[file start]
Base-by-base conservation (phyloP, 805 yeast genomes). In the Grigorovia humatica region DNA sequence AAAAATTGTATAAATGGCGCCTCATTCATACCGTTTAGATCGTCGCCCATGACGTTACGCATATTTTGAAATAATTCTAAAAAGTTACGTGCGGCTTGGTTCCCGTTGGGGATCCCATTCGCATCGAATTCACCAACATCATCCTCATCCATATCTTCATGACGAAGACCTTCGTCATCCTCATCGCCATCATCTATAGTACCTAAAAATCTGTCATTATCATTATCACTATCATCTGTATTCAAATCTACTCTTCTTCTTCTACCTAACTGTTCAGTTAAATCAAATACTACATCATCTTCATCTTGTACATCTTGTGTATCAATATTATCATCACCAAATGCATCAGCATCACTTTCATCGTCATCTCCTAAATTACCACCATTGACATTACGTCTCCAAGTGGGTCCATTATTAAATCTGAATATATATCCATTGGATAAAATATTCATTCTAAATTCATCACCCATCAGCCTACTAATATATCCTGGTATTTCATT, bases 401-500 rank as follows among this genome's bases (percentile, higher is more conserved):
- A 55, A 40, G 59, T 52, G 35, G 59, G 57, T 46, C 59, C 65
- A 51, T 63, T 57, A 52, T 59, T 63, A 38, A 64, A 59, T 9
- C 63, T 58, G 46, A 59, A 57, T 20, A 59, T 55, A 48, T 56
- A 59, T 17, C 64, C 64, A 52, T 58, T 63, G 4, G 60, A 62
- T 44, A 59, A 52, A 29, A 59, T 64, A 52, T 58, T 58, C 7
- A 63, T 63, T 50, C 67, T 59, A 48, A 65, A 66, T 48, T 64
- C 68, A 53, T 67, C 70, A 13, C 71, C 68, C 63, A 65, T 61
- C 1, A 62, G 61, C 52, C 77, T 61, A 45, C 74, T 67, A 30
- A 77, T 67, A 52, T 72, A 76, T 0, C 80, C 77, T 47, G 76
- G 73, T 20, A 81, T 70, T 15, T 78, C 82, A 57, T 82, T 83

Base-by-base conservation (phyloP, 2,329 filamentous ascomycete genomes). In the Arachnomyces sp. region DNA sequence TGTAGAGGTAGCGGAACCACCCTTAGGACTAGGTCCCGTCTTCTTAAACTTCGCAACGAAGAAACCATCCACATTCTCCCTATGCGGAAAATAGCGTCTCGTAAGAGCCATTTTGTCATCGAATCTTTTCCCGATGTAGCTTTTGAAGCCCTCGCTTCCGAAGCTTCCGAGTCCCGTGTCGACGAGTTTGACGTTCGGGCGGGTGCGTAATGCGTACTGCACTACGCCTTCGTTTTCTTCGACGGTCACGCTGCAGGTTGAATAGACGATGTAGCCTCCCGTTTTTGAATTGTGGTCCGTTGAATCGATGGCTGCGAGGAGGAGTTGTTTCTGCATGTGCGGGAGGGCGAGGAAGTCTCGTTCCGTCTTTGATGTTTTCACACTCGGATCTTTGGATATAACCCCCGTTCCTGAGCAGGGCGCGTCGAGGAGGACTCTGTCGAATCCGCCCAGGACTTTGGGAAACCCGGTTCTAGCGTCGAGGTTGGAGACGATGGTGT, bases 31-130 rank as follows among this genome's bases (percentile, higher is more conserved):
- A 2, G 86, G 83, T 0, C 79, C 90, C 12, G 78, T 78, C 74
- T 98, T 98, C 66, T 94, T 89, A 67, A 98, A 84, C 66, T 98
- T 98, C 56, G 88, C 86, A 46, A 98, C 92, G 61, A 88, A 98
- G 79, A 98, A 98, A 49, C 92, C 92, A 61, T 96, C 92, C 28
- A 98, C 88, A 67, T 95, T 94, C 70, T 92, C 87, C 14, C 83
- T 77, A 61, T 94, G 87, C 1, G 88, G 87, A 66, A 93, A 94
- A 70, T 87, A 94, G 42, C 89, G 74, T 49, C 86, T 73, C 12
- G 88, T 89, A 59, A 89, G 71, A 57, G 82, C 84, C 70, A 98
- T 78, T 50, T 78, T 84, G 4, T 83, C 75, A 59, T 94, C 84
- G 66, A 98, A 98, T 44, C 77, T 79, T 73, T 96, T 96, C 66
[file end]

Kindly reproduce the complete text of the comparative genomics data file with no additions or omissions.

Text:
Base-by-base conservation (phyloP, 805 yeast genomes). In the Grigorovia humatica region DNA sequence AAAAATTGTATAAATGGCGCCTCATTCATACCGTTTAGATCGTCGCCCATGACGTTACGCATATTTTGAAATAATTCTAAAAAGTTACGTGCGGCTTGGTTCCCGTTGGGGATCCCATTCGCATCGAATTCACCAACATCATCCTCATCCATATCTTCATGACGAAGACCTTCGTCATCCTCATCGCCATCATCTATAGTACCTAAAAATCTGTCATTATCATTATCACTATCATCTGTATTCAAATCTACTCTTCTTCTTCTACCTAACTGTTCAGTTAAATCAAATACTACATCATCTTCATCTTGTACATCTTGTGTATCAATATTATCATCACCAAATGCATCAGCATCACTTTCATCGTCATCTCCTAAATTACCACCATTGACATTACGTCTCCAAGTGGGTCCATTATTAAATCTGAATATATATCCATTGGATAAAATATTCATTCTAAATTCATCACCCATCAGCCTACTAATATATCCTGGTATTTCATT, bases 401-500 rank as follows among this genome's bases (percentile, higher is more conserved):
- A 55, A 40, G 59, T 52, G 35, G 59, G 57, T 46, C 59, C 65
- A 51, T 63, T 57, A 52, T 59, T 63, A 38, A 64, A 59, T 9
- C 63, T 58, G 46, A 59, A 57, T 20, A 59, T 55, A 48, T 56
- A 59, T 17, C 64, C 64, A 52, T 58, T 63, G 4, G 60, A 62
- T 44, A 59, A 52, A 29, A 59, T 64, A 52, T 58, T 58, C 7
- A 63, T 63, T 50, C 67, T 59, A 48, A 65, A 66, T 48, T 64
- C 68, A 53, T 67, C 70, A 13, C 71, C 68, C 63, A 65, T 61
- C 1, A 62, G 61, C 52, C 77, T 61, A 45, C 74, T 67, A 30
- A 77, T 67, A 52, T 72, A 76, T 0, C 80, C 77, T 47, G 76
- G 73, T 20, A 81, T 70, T 15, T 78, C 82, A 57, T 82, T 83

Base-by-base conservation (phyloP, 2,329 filamentous ascomycete genomes). In the Arachnomyces sp. region DNA sequence TGTAGAGGTAGCGGAACCACCCTTAGGACTAGGTCCCGTCTTCTTAAACTTCGCAACGAAGAAACCATCCACATTCTCCCTATGCGGAAAATAGCGTCTCGTAAGAGCCATTTTGTCATCGAATCTTTTCCCGATGTAGCTTTTGAAGCCCTCGCTTCCGAAGCTTCCGAGTCCCGTGTCGACGAGTTTGACGTTCGGGCGGGTGCGTAATGCGTACTGCACTACGCCTTCGTTTTCTTCGACGGTCACGCTGCAGGTTGAATAGACGATGTAGCCTCCCGTTTTTGAATTGTGGTCCGTTGAATCGATGGCTGCGAGGAGGAGTTGTTTCTGCATGTGCGGGAGGGCGAGGAAGTCTCGTTCCGTCTTTGATGTTTTCACACTCGGATCTTTGGATATAACCCCCGTTCCTGAGCAGGGCGCGTCGAGGAGGACTCTGTCGAATCCGCCCAGGACTTTGGGAAACCCGGTTCTAGCGTCGAGGTTGGAGACGATGGTGT, bases 31-130 rank as follows among this genome's bases (percentile, higher is more conserved):
- A 2, G 86, G 83, T 0, C 79, C 90, C 12, G 78, T 78, C 74
- T 98, T 98, C 66, T 94, T 89, A 67, A 98, A 84, C 66, T 98
- T 98, C 56, G 88, C 86, A 46, A 98, C 92, G 61, A 88, A 98
- G 79, A 98, A 98, A 49, C 92, C 92, A 61, T 96, C 92, C 28
- A 98, C 88, A 67, T 95, T 94, C 70, T 92, C 87, C 14, C 83
- T 77, A 61, T 94, G 87, C 1, G 88, G 87, A 66, A 93, A 94
- A 70, T 87, A 94, G 42, C 89, G 74, T 49, C 86, T 73, C 12
- G 88, T 89, A 59, A 89, G 71, A 57, G 82, C 84, C 70, A 98
- T 78, T 50, T 78, T 84, G 4, T 83, C 75, A 59, T 94, C 84
- G 66, A 98, A 98, T 44, C 77, T 79, T 73, T 96, T 96, C 66